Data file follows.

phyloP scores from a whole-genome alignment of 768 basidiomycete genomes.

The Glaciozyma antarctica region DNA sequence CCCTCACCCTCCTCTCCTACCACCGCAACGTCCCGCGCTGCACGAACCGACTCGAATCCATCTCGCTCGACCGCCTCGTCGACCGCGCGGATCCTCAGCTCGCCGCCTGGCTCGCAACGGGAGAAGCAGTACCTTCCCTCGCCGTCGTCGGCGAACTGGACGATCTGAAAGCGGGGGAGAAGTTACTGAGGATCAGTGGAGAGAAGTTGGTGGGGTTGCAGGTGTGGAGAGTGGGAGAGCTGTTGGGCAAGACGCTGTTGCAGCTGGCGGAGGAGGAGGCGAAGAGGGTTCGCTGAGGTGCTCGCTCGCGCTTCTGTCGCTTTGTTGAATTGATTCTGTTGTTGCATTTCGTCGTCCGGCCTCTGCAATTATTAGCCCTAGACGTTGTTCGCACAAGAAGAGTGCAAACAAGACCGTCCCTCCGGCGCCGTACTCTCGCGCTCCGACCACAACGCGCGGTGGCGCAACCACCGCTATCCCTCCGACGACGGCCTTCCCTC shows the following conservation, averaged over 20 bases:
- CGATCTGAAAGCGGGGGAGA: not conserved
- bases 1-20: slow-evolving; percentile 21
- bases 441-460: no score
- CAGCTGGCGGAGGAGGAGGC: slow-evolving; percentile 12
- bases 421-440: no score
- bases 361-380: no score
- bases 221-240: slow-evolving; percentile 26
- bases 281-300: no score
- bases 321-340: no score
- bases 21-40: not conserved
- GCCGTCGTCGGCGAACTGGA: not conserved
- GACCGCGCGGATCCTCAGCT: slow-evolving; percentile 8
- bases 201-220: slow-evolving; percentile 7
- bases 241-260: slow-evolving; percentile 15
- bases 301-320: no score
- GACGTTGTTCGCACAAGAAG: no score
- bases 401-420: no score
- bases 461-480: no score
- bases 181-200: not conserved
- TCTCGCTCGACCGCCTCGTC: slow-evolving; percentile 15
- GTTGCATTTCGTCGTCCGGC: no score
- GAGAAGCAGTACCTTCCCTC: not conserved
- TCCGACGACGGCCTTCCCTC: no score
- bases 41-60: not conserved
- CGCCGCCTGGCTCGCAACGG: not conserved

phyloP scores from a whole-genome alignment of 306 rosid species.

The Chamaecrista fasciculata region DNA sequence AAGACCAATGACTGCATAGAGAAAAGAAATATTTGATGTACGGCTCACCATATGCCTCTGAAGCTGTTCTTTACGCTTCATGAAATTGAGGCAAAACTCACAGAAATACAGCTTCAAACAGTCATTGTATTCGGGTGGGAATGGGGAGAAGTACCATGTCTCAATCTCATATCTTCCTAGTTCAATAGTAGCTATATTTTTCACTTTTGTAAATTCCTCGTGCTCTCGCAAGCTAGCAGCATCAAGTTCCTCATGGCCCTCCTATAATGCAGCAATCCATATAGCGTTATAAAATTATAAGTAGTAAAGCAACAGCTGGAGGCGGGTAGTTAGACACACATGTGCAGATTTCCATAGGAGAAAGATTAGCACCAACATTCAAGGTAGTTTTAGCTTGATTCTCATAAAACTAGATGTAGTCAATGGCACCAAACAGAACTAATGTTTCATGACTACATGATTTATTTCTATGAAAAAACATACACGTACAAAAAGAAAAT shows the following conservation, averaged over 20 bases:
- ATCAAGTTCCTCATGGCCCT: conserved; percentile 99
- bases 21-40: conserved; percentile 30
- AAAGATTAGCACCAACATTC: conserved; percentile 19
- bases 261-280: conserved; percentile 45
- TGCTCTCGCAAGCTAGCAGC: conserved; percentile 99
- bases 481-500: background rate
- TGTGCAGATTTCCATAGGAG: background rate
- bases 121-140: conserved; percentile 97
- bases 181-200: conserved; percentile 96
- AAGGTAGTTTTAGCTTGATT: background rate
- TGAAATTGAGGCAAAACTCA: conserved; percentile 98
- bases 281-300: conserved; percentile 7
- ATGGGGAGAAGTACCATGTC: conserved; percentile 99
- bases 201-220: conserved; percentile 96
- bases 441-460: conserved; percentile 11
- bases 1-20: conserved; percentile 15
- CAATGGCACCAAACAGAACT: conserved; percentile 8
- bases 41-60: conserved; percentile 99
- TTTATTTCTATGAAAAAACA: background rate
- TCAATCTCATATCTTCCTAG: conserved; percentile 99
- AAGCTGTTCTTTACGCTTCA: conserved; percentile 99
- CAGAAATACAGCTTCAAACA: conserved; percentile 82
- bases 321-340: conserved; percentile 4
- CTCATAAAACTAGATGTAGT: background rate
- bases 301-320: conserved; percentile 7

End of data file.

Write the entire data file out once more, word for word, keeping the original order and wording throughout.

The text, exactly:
phyloP scores from a whole-genome alignment of 768 basidiomycete genomes.

The Glaciozyma antarctica region DNA sequence CCCTCACCCTCCTCTCCTACCACCGCAACGTCCCGCGCTGCACGAACCGACTCGAATCCATCTCGCTCGACCGCCTCGTCGACCGCGCGGATCCTCAGCTCGCCGCCTGGCTCGCAACGGGAGAAGCAGTACCTTCCCTCGCCGTCGTCGGCGAACTGGACGATCTGAAAGCGGGGGAGAAGTTACTGAGGATCAGTGGAGAGAAGTTGGTGGGGTTGCAGGTGTGGAGAGTGGGAGAGCTGTTGGGCAAGACGCTGTTGCAGCTGGCGGAGGAGGAGGCGAAGAGGGTTCGCTGAGGTGCTCGCTCGCGCTTCTGTCGCTTTGTTGAATTGATTCTGTTGTTGCATTTCGTCGTCCGGCCTCTGCAATTATTAGCCCTAGACGTTGTTCGCACAAGAAGAGTGCAAACAAGACCGTCCCTCCGGCGCCGTACTCTCGCGCTCCGACCACAACGCGCGGTGGCGCAACCACCGCTATCCCTCCGACGACGGCCTTCCCTC shows the following conservation, averaged over 20 bases:
- CGATCTGAAAGCGGGGGAGA: not conserved
- bases 1-20: slow-evolving; percentile 21
- bases 441-460: no score
- CAGCTGGCGGAGGAGGAGGC: slow-evolving; percentile 12
- bases 421-440: no score
- bases 361-380: no score
- bases 221-240: slow-evolving; percentile 26
- bases 281-300: no score
- bases 321-340: no score
- bases 21-40: not conserved
- GCCGTCGTCGGCGAACTGGA: not conserved
- GACCGCGCGGATCCTCAGCT: slow-evolving; percentile 8
- bases 201-220: slow-evolving; percentile 7
- bases 241-260: slow-evolving; percentile 15
- bases 301-320: no score
- GACGTTGTTCGCACAAGAAG: no score
- bases 401-420: no score
- bases 461-480: no score
- bases 181-200: not conserved
- TCTCGCTCGACCGCCTCGTC: slow-evolving; percentile 15
- GTTGCATTTCGTCGTCCGGC: no score
- GAGAAGCAGTACCTTCCCTC: not conserved
- TCCGACGACGGCCTTCCCTC: no score
- bases 41-60: not conserved
- CGCCGCCTGGCTCGCAACGG: not conserved

phyloP scores from a whole-genome alignment of 306 rosid species.

The Chamaecrista fasciculata region DNA sequence AAGACCAATGACTGCATAGAGAAAAGAAATATTTGATGTACGGCTCACCATATGCCTCTGAAGCTGTTCTTTACGCTTCATGAAATTGAGGCAAAACTCACAGAAATACAGCTTCAAACAGTCATTGTATTCGGGTGGGAATGGGGAGAAGTACCATGTCTCAATCTCATATCTTCCTAGTTCAATAGTAGCTATATTTTTCACTTTTGTAAATTCCTCGTGCTCTCGCAAGCTAGCAGCATCAAGTTCCTCATGGCCCTCCTATAATGCAGCAATCCATATAGCGTTATAAAATTATAAGTAGTAAAGCAACAGCTGGAGGCGGGTAGTTAGACACACATGTGCAGATTTCCATAGGAGAAAGATTAGCACCAACATTCAAGGTAGTTTTAGCTTGATTCTCATAAAACTAGATGTAGTCAATGGCACCAAACAGAACTAATGTTTCATGACTACATGATTTATTTCTATGAAAAAACATACACGTACAAAAAGAAAAT shows the following conservation, averaged over 20 bases:
- ATCAAGTTCCTCATGGCCCT: conserved; percentile 99
- bases 21-40: conserved; percentile 30
- AAAGATTAGCACCAACATTC: conserved; percentile 19
- bases 261-280: conserved; percentile 45
- TGCTCTCGCAAGCTAGCAGC: conserved; percentile 99
- bases 481-500: background rate
- TGTGCAGATTTCCATAGGAG: background rate
- bases 121-140: conserved; percentile 97
- bases 181-200: conserved; percentile 96
- AAGGTAGTTTTAGCTTGATT: background rate
- TGAAATTGAGGCAAAACTCA: conserved; percentile 98
- bases 281-300: conserved; percentile 7
- ATGGGGAGAAGTACCATGTC: conserved; percentile 99
- bases 201-220: conserved; percentile 96
- bases 441-460: conserved; percentile 11
- bases 1-20: conserved; percentile 15
- CAATGGCACCAAACAGAACT: conserved; percentile 8
- bases 41-60: conserved; percentile 99
- TTTATTTCTATGAAAAAACA: background rate
- TCAATCTCATATCTTCCTAG: conserved; percentile 99
- AAGCTGTTCTTTACGCTTCA: conserved; percentile 99
- CAGAAATACAGCTTCAAACA: conserved; percentile 82
- bases 321-340: conserved; percentile 4
- CTCATAAAACTAGATGTAGT: background rate
- bases 301-320: conserved; percentile 7